Obligatory barrier crossing and adaptive fuel management in migratory birds: the case of the Atlantic crossing in Northern Wheatears (Oenanthe oenanthe)
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- Delingat, J., Bairlein, F. & Hedenström, A. Behav Ecol Sociobiol (2008) 62: 1069. doi:10.1007/s00265-007-0534-8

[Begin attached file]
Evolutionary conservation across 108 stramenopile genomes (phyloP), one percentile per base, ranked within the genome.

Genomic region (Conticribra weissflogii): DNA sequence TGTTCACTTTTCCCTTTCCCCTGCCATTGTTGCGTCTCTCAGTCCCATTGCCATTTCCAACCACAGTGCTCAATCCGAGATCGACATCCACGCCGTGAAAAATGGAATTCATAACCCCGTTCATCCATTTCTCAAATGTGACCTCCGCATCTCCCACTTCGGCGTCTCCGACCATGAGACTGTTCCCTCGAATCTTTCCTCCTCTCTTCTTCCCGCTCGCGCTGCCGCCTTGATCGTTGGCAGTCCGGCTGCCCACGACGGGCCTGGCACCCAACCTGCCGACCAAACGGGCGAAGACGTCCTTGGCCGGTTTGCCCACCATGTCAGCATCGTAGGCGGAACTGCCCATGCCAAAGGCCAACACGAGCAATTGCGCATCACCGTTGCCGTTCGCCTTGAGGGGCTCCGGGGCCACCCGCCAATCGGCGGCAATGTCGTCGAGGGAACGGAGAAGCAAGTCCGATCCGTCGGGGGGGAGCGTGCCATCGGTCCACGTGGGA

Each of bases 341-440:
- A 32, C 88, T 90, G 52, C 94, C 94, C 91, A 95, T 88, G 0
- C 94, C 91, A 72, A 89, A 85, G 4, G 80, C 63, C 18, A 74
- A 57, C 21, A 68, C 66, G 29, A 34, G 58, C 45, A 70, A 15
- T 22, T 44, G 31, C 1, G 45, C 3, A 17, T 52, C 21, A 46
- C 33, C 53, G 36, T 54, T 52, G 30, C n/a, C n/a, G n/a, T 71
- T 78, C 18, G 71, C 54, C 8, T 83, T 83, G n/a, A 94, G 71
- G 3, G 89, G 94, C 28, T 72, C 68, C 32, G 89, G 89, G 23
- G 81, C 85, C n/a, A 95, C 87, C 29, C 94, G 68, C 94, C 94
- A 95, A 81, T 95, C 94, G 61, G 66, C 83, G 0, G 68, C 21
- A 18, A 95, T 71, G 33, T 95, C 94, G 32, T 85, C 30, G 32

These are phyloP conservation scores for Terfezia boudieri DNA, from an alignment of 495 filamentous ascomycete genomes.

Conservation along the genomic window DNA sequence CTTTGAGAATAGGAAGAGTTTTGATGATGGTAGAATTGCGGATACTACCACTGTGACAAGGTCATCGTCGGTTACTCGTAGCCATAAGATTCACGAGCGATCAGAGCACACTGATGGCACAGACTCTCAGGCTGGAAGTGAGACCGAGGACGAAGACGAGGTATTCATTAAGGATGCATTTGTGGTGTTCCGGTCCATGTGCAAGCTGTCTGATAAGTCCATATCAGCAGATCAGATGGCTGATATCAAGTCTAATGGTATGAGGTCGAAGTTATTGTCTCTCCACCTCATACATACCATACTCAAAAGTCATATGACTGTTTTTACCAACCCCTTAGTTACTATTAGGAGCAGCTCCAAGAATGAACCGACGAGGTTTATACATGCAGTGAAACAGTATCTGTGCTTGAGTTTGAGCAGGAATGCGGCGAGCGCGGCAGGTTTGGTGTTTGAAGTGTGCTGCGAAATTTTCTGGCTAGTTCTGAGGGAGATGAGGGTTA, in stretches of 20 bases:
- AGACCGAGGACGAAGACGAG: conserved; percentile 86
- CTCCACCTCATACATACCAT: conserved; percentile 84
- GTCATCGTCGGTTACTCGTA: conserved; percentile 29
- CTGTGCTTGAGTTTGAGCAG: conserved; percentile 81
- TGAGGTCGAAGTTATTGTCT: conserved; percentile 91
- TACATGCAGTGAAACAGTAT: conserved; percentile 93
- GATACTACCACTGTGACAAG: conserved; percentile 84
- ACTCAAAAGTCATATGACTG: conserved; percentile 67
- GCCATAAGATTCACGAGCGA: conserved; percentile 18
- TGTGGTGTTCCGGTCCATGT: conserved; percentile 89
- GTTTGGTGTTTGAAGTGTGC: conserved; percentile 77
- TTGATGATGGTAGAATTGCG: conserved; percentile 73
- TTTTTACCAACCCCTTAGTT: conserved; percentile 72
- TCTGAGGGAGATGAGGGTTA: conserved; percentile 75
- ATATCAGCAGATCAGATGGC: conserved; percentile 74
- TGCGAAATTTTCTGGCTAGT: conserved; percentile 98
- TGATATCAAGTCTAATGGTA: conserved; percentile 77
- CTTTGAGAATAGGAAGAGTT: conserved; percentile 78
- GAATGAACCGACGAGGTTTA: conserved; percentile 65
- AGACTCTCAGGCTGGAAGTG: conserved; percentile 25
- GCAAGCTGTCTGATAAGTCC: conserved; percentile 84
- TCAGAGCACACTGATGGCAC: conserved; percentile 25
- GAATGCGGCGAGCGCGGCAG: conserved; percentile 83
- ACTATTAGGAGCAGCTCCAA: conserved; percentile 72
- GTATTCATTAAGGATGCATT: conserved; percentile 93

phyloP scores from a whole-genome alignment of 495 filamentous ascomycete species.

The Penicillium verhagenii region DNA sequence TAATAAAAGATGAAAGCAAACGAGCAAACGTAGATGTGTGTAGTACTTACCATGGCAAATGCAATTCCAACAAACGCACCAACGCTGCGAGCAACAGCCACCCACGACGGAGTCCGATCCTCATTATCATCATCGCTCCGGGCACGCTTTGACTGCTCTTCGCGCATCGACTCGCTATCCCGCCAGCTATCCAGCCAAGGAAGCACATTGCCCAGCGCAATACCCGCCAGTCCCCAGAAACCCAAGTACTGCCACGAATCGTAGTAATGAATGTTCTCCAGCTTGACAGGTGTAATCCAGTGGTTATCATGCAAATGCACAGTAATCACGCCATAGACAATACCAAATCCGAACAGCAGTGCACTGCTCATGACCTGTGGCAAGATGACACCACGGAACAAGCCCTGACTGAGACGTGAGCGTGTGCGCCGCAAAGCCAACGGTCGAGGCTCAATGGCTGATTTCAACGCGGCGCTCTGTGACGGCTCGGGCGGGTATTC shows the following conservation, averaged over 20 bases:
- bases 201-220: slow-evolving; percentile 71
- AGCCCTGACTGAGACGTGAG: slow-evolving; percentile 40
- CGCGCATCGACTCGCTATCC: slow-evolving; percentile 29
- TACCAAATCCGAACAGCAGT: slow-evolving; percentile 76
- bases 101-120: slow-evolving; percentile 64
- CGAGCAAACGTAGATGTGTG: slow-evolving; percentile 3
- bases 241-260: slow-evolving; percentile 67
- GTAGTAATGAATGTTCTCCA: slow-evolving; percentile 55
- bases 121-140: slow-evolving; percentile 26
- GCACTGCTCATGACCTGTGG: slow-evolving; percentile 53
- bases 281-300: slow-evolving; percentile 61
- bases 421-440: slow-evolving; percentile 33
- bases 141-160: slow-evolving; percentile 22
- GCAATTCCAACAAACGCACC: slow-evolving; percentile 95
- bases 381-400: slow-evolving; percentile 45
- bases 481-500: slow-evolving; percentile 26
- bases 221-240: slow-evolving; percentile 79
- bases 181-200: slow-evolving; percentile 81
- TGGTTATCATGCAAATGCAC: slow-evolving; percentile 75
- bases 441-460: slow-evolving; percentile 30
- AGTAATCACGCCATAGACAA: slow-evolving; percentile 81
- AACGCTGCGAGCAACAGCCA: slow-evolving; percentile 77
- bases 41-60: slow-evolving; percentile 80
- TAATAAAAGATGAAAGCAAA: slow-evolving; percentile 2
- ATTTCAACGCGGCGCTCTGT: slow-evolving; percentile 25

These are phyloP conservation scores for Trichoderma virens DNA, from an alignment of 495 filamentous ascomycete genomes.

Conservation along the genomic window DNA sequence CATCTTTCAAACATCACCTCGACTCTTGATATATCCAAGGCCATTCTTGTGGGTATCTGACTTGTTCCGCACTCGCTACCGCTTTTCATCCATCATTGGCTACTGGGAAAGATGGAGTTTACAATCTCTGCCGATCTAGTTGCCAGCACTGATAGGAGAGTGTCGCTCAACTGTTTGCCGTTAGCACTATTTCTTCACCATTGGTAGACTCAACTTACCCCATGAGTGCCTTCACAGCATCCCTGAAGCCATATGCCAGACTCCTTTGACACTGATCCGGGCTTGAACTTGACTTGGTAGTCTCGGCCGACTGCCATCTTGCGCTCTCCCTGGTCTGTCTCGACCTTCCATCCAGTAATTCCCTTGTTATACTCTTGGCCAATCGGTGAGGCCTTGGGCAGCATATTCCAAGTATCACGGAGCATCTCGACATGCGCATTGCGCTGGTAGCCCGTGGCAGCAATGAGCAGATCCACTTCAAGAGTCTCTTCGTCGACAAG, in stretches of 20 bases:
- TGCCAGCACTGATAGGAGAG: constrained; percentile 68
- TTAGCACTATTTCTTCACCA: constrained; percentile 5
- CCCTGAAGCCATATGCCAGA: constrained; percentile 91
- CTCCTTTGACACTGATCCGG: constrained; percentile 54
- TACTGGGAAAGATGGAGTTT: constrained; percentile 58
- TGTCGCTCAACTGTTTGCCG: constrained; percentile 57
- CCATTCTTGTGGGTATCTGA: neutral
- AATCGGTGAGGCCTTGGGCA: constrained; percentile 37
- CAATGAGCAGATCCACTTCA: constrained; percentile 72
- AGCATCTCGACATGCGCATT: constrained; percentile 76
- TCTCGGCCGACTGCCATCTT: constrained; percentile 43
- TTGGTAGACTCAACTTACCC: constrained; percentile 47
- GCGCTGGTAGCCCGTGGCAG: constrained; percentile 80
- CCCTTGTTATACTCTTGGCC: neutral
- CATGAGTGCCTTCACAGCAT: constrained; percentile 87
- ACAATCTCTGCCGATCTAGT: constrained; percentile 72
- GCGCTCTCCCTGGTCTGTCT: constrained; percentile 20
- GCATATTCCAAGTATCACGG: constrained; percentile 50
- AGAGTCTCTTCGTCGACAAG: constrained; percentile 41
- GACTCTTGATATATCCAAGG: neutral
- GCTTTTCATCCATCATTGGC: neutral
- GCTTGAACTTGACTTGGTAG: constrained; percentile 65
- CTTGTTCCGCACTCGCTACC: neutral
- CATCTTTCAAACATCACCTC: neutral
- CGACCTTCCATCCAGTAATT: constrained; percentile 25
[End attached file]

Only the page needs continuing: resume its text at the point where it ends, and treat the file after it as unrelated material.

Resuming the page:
Behaviour on migration was often suggested to be selected for time-minimising strategies. Current optimality models predict that optimal fuel loads at departure from stopover sites should increase with increasing fuel deposition rates. We modified such models for the special case of the east Atlantic crossing of the Northern Wheatear (Oenanthe oenanthe). From optimality theory, we predict that optimal time-minimising behaviour in front of such a barrier should result in a positive correlation between fuel deposition rates and departure fuel loads only above a certain threshold, which is the minimum fuel load (fmin) required for the barrier crossing. Using a robust range equation, we calculated the minimum fuel loads for different barrier crossings and predict that time-minimising wheatears should deposit a minimum of 24% fuel in relation to lean body mass (m0) for the sea crossing between Iceland and Scotland. Fuel loads of departing birds in autumn in Iceland reached this value only marginally but showed positive correlation between fuel deposition rate (FDR) and departure fuel load (DFL). Birds at Fair Isle (Scotland) in spring, which were heading towards Iceland or Greenland, were significantly heavier and even showed signs of overloading with fuel loads up to 50% of lean body mass. Departure decisions of Icelandic birds correlated significantly with favourable wind situations when assuming a migration direction towards Spain; however, the low departure fuel loads contradict a direct non-stop flight.